• Celery sticks, chopped finely
  • 30g unsalted butter diced
  • 60g chopped sundried tomatoes, (from a can).
  • 400g of fine green beans. The stalk ends are trimmed and the halves halved.
  • Three spring onions, green parts only. Sliced

Place the celery and white wine in a saucepan. Bring to boil, then simmer for several minutes. Add butter to the mixture and mix in the sun-dried tomatoes. Season with salt and pepper.

Boil a large pot of water and boil the beans. Cook for approximately 4-5 minutes, or until they are tender. Use a colander to drain the beans. Once the beans are drained, return the saucepan to boil and add the sauce. Toss the mixture. Add spring onions to the sauce before you serve.

Roast turkey with stuffing made of chestnut, leek and sage

Most recipes for home-made stuffing use sausage meat and bread – not great for those prone to bloating.

The high levels of fructans (fermentable fruit sugars) in wheat make it a popular ingredient for sausage meat. You can find wheat-free bread in many supermarkets. This vegetarian recipe uses it. Also, gluten-free bread is possible. 

Serves 6-8

  • Free-range 5kg turkey
  • Torn into smaller pieces, 225g wheat-free or gluten bread
  • 450ml vegetable stock
  • 85g unsalted butter
  • 2 chopped finely (green portions only)
  • 2 stalks of celery chopped
  • A small bunch of chopped parsley
  • 1 teaspoon dried sauerkraut or fresh sauerkraut
  • 1 tablespoon dried rosemary
  • 1 egg whisked
  • 50g of cooked chestnuts.

Cook a turkey, seasoned with salt and pepper, as normal – at 220C/gas mark 8 for roughly 15 minutes per 500g for a bird under 5kg, and 13 minutes per 500g for a bird 500g or over.

After thirty minutes of cooking, reduce the oven temperature to 200C/gasmark 6. To cover the oven, use foil. Remove foil about 45 minutes prior to the end.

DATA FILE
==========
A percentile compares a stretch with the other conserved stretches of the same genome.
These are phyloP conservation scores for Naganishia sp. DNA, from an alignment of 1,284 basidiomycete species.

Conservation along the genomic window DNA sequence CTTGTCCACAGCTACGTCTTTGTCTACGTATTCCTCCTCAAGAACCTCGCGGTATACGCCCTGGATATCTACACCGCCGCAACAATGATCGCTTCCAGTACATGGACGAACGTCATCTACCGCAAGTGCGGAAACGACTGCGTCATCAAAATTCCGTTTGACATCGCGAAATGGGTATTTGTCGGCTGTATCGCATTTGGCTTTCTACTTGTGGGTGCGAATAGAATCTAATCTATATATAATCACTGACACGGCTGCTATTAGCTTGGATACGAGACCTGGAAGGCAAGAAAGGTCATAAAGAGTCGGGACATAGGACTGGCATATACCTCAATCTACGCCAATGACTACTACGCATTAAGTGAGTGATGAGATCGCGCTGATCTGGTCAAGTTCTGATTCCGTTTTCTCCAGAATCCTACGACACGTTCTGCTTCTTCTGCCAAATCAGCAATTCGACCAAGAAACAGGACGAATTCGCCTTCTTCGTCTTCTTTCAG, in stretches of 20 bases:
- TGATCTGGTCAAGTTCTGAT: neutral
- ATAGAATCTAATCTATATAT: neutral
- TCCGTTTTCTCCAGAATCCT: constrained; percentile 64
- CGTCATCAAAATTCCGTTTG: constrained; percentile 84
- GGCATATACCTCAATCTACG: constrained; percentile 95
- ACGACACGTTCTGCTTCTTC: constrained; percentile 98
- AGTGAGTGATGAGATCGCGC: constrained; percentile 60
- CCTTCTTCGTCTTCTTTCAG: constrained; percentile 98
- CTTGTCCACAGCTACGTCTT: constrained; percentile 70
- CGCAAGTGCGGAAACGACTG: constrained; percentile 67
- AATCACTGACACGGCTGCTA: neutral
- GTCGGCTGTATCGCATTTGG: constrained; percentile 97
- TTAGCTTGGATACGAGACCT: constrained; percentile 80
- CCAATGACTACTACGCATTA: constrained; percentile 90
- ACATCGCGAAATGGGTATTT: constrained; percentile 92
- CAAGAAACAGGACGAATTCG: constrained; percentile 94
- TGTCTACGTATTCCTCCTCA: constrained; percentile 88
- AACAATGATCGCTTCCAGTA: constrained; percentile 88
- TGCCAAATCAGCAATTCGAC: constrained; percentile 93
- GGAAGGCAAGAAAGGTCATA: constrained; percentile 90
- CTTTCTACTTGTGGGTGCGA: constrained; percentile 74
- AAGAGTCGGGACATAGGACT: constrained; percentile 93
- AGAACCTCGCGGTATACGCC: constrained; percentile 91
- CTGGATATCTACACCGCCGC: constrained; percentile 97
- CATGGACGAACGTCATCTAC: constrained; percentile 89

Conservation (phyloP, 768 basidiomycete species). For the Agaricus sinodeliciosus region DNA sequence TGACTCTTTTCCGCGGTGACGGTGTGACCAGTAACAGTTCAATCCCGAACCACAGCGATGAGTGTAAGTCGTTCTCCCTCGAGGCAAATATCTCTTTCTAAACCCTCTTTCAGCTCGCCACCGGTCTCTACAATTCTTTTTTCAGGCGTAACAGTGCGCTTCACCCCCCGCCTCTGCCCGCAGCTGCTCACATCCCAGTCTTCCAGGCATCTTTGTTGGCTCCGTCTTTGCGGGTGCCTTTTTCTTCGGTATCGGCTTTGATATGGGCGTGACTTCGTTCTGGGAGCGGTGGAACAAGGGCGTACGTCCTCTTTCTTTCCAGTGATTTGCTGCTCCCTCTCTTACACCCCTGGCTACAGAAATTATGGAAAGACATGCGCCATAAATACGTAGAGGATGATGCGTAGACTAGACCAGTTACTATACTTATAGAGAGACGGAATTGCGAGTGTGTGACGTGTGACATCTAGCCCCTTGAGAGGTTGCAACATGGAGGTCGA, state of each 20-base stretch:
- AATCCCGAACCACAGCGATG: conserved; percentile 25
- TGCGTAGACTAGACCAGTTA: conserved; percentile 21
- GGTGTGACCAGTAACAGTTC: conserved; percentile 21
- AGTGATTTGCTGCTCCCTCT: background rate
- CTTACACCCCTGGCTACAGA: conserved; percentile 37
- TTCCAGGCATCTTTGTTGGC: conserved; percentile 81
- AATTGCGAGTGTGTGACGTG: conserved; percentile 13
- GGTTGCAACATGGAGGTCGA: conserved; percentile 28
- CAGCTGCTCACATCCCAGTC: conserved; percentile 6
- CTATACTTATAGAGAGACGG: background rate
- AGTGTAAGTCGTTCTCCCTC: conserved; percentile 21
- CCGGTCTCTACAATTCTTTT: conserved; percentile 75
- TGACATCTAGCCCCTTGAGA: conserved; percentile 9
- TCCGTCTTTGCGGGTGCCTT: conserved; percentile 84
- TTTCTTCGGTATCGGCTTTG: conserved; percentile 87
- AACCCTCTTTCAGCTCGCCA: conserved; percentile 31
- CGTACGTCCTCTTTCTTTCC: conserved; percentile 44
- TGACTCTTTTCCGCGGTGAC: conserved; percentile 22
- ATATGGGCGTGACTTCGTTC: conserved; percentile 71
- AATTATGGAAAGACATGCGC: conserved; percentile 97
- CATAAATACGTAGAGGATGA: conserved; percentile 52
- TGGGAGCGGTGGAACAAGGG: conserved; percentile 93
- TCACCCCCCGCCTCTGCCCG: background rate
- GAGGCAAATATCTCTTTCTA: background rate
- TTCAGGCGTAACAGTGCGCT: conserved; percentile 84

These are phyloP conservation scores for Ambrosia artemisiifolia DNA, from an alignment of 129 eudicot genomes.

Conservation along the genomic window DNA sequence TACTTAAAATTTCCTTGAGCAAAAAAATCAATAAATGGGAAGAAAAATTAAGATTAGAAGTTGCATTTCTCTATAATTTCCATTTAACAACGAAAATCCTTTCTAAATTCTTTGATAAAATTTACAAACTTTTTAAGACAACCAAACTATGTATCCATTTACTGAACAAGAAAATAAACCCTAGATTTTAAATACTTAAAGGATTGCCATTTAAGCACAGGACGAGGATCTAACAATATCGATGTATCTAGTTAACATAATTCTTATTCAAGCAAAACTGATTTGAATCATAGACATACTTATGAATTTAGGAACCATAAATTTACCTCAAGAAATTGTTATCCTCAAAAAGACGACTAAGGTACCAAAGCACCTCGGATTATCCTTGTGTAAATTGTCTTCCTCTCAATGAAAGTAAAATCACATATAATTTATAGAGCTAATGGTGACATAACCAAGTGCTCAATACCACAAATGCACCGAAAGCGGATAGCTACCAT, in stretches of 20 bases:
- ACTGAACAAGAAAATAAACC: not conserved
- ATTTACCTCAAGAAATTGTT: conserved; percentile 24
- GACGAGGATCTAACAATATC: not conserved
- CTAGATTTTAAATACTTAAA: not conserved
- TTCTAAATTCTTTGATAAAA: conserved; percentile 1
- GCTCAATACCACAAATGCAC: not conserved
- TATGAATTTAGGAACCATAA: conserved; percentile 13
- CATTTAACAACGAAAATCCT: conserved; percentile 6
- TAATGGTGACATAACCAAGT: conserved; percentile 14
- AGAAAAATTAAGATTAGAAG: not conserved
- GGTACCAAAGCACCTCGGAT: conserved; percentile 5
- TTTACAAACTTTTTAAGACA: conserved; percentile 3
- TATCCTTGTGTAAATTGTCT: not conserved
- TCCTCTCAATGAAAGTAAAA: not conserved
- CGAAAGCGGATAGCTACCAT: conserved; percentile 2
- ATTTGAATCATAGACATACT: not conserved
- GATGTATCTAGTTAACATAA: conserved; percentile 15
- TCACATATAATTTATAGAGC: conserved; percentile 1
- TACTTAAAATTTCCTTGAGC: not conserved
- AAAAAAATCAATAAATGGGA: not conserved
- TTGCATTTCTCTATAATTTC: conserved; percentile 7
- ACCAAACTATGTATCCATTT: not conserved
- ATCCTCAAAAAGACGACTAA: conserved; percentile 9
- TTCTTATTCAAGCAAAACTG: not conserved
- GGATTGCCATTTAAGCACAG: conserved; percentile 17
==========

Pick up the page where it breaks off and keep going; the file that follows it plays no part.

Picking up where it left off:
Prepare the stuffing about an hour before your turkey cooks. Set aside the torn bread.

Bring the stock to boil in a large saucepan. Heat the butter in another saucepan. Once the butter has melted, add the leek, celery and stir to combine. The butter mixture should be added to the bread. Next, add the parsley, rosemary, sage, and salt. Mix in the egg, then add the stock one at a.

Place the stuffing in an ovenproof casserole and bake for 50 minutes.

Citrus roasted Tomatoes and peppers

Because they don’t contain fermentable sugars, peppers are the most friendly vegetable for those with digestive problems.

Some people find that large quantities of tomatoes – usually tins of chopped tomatoes, or tomato ketchup – can trigger acid reflux, which often co-exists with IBS. This is because there are only small amounts of tomatoes per serving, so symptoms will not be triggered.

Serves 6.

  • 6 orange, red or yellow peppers
  • Orange zest in 3 strips
  • Optional: 1 cinnamon stick
  • 18 cherry tomatoes
  • 8-10 thyme stems or 2 teaspoons dried thyme
  • Extra virgin olive oil 5 Tbsp
  • 2 tablespoons lemon/lime juice
  • 1 Tbsp orange or clementine juice

Turn the oven on to 210C/gas Mark 7. Remove the seeds from each pepper and cut it into pieces. Place in a roasting or baking pan.

Toss in tomatoes, lemon zest, and cinnamon sticks. Drizzle 3 Tbsp oil over the mixture and season it with salt and pepper. To ensure that peppers become tender, roast for about 50-60 minutes. Continue stirring after 20 minutes.